Decisions adopted by the Committee in 2011
35 COM 7B.120
City of Potosi (Bolivia) (C 420)

The World Heritage Committee,

1. Having examined Document WHC-11/35.COM/7B.Add,

2. Recalling Decision 20 COM VIID.60/61, adopted at its 20th session (Merida, 1996),

3. Regrets the collapse of a portion of the summit of the Cerro Rico Mountain; and expresses its deep concern regarding the event and the dangerous conditions that exist derived from unregulated and unsafe mining practices at the Cerro Rico Mine;

4. Notes with concern that the recommendations made by the World Heritage Centre/ ICOMOS technical mission in 2005, to improve the security and stability of the property, as well as other conditions necessary to allow for sustainable mining activities, have not been addressed;

5. Requests the State Party to implement, by February 2012, the emergency measures identified by the 2011 World Heritage Centre/ ICOMOS technical mission, in order to protect human lives, to improve working conditions, and to prevent further deterioration of this vulnerable component part of the property, in particular:

a) Finalize the geotechnical study of the Cerro Rico Mountain,

b) Implement measures to ensure the structural stability of the top of the Cerro Rico Mountain,

c) Implement Supreme Decree 27787 and modify article 6 to halt all exploration, extraction and any other interventions under and above ground between altitudes 4400 and 4700m,

d) Prepare a comprehensive topography study and install a monitoring system to assess the stability conditions of the Cerro Rico Mountain at monthly intervals over the next four to six months,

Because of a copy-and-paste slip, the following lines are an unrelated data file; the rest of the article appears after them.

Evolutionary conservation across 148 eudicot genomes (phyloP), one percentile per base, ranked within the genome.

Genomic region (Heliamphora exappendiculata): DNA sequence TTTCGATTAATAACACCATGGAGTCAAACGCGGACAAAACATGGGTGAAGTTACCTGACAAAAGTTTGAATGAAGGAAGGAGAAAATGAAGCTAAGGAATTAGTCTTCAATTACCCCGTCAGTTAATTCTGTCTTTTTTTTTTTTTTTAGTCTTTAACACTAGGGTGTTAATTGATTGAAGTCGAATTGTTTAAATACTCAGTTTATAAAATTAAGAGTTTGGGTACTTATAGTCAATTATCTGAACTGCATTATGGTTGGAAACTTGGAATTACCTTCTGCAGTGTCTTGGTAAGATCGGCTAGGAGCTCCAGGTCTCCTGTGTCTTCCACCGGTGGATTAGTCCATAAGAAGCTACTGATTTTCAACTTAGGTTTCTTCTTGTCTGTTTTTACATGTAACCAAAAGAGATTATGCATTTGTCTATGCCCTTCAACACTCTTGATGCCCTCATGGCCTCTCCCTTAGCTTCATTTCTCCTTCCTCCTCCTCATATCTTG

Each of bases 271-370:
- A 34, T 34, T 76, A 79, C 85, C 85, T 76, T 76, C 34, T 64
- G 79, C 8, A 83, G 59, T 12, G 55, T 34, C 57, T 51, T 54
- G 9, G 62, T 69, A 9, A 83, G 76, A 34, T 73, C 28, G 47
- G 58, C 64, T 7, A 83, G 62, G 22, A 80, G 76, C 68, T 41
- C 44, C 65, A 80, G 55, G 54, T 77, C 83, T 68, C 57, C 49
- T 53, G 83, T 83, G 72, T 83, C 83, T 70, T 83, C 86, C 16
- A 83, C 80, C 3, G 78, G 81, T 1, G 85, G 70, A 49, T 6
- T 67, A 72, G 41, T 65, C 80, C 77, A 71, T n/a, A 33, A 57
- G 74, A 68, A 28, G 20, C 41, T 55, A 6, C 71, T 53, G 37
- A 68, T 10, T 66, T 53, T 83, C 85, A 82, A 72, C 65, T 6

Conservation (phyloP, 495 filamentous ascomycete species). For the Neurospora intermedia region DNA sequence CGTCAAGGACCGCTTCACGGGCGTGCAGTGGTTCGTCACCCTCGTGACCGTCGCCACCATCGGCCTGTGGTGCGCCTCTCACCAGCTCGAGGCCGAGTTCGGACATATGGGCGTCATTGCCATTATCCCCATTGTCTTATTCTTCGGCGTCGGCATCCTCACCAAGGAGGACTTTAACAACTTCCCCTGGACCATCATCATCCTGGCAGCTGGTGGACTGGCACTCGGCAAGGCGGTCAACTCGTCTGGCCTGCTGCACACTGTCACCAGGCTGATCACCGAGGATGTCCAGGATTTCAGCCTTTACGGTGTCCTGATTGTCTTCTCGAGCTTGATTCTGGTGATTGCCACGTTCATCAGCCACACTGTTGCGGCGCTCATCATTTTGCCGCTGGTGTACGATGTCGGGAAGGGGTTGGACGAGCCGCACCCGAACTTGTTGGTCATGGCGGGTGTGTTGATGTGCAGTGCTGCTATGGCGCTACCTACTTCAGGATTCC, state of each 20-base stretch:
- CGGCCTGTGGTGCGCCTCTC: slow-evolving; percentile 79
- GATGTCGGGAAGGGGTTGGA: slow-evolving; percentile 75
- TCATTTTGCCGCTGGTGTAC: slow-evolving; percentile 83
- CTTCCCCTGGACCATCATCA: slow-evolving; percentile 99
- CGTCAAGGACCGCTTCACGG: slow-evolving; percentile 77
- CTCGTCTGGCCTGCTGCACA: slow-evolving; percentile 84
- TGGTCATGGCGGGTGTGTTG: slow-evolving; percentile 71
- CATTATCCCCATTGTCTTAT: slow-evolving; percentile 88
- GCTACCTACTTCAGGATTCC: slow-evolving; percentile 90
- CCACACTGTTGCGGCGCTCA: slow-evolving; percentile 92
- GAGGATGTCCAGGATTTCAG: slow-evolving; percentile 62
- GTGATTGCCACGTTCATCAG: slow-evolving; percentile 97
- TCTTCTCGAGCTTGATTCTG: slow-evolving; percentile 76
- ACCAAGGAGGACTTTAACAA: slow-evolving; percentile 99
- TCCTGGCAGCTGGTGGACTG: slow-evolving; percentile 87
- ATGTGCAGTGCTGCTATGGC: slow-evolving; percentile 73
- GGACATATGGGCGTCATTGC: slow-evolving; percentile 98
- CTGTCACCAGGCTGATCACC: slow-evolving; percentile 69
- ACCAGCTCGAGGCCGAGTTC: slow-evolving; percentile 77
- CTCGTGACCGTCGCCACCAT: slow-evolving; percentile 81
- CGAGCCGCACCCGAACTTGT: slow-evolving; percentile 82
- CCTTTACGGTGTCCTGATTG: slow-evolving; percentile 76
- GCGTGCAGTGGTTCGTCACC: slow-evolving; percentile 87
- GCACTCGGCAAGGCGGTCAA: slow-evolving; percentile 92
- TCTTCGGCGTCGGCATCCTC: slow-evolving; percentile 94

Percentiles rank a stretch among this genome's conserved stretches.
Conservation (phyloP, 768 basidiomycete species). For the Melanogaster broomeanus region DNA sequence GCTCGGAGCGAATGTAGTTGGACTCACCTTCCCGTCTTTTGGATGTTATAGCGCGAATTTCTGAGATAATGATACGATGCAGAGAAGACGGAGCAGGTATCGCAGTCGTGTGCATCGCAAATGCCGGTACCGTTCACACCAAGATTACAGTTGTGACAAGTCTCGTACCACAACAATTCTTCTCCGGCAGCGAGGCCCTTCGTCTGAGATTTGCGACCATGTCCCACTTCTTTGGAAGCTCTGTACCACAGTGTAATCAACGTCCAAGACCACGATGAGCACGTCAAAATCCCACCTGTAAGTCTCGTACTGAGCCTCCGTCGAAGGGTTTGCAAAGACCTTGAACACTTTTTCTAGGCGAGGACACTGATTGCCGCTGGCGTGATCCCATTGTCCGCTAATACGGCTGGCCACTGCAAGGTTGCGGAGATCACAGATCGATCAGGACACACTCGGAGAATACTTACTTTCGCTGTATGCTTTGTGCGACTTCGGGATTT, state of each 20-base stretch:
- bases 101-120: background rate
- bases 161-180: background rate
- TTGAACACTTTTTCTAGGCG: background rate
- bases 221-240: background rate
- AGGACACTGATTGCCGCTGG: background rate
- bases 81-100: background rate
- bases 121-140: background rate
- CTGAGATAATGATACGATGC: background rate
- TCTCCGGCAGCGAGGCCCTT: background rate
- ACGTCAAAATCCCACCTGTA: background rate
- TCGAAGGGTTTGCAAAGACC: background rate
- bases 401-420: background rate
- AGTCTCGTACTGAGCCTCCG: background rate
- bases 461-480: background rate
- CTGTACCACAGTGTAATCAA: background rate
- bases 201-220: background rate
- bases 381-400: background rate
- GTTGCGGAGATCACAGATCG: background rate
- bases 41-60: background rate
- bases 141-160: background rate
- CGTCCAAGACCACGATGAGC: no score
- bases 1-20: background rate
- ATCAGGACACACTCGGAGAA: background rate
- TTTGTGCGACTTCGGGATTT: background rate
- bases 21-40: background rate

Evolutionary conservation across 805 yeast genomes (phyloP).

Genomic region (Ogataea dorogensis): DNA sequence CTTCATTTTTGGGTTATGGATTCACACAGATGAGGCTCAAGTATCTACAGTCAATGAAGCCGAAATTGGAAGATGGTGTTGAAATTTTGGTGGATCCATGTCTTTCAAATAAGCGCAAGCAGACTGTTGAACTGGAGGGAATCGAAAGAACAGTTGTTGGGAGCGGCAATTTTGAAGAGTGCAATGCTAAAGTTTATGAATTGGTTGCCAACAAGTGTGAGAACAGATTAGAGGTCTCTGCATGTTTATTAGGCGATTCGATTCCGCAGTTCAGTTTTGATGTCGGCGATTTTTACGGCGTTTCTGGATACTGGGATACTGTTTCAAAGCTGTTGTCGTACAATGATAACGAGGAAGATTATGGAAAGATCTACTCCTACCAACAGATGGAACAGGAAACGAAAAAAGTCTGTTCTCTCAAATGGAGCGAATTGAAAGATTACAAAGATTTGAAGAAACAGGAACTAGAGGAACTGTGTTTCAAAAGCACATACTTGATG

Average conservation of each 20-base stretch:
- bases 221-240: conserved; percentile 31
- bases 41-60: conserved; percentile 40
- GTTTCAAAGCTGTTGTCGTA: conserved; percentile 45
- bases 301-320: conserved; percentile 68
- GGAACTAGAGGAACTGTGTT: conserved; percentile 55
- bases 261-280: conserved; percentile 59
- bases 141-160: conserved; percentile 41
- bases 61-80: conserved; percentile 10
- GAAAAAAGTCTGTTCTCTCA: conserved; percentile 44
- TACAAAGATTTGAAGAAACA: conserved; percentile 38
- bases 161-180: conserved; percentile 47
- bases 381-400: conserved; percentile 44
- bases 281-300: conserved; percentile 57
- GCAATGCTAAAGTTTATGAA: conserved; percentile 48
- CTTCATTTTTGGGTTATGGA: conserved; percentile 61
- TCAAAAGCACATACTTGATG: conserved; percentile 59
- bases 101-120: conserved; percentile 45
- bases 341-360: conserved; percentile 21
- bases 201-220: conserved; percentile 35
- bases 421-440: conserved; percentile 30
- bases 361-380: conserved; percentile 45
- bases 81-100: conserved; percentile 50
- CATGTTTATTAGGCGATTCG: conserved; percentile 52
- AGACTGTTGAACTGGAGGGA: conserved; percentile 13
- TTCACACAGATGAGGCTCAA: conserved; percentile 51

e) Organize a technical expert meeting in early 2012 to evaluate the above studies and monitoring results, and to prepare an Emergency Action Plan for future interventions including rationalisation and planning of the industrial exploitation in the area;

6. Also requests the State Party to initiate the process of developing a participatory Management Plan for the property, and the official submission of the buffer zone;

7. Further requests the State Party to work in co-ordination with the World Heritage Centre and the Advisory Bodies to implement the additional measures identified by the 2011 technical mission undertaken to the property and invites other relevant bodies and funding partners to co-operate with the State Party for the implementation of the conservation measures for the preservation of the Cerro Rico Mountain;